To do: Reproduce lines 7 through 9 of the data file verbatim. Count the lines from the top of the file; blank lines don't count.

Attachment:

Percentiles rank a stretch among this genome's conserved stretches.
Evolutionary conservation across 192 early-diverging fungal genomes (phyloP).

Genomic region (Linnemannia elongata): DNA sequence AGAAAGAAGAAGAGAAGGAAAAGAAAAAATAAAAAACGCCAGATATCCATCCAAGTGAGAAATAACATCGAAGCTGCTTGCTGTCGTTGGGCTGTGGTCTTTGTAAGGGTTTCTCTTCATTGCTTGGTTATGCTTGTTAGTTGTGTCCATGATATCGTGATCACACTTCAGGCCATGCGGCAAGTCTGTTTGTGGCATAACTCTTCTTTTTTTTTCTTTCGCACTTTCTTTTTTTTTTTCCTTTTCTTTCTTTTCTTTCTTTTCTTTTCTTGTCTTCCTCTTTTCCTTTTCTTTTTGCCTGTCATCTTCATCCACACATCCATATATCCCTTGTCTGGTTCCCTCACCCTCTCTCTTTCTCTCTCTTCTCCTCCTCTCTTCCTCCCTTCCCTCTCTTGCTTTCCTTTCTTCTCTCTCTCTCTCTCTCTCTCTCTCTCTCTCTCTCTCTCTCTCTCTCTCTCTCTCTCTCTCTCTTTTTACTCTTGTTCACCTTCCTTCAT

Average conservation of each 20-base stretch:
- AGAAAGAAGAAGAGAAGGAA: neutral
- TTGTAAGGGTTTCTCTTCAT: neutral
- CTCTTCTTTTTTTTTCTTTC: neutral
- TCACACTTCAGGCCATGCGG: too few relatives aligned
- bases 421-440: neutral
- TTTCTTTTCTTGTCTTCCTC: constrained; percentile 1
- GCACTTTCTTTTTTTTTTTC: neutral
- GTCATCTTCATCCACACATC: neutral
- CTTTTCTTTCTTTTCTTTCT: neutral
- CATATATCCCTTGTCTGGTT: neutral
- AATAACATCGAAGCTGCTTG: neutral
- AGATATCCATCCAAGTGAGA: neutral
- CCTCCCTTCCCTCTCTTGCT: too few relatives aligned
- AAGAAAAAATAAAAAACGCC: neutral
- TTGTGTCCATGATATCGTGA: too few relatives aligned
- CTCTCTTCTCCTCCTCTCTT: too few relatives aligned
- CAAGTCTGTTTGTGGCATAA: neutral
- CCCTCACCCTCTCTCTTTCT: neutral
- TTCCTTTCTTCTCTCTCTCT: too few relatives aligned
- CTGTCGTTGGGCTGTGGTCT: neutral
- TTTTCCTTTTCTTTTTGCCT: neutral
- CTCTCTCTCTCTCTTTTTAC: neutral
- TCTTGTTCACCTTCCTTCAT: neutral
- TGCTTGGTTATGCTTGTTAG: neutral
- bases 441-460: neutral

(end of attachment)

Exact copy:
- CTCTTCTTTTTTTTTCTTTC: neutral
- TCACACTTCAGGCCATGCGG: too few relatives aligned
- bases 421-440: neutral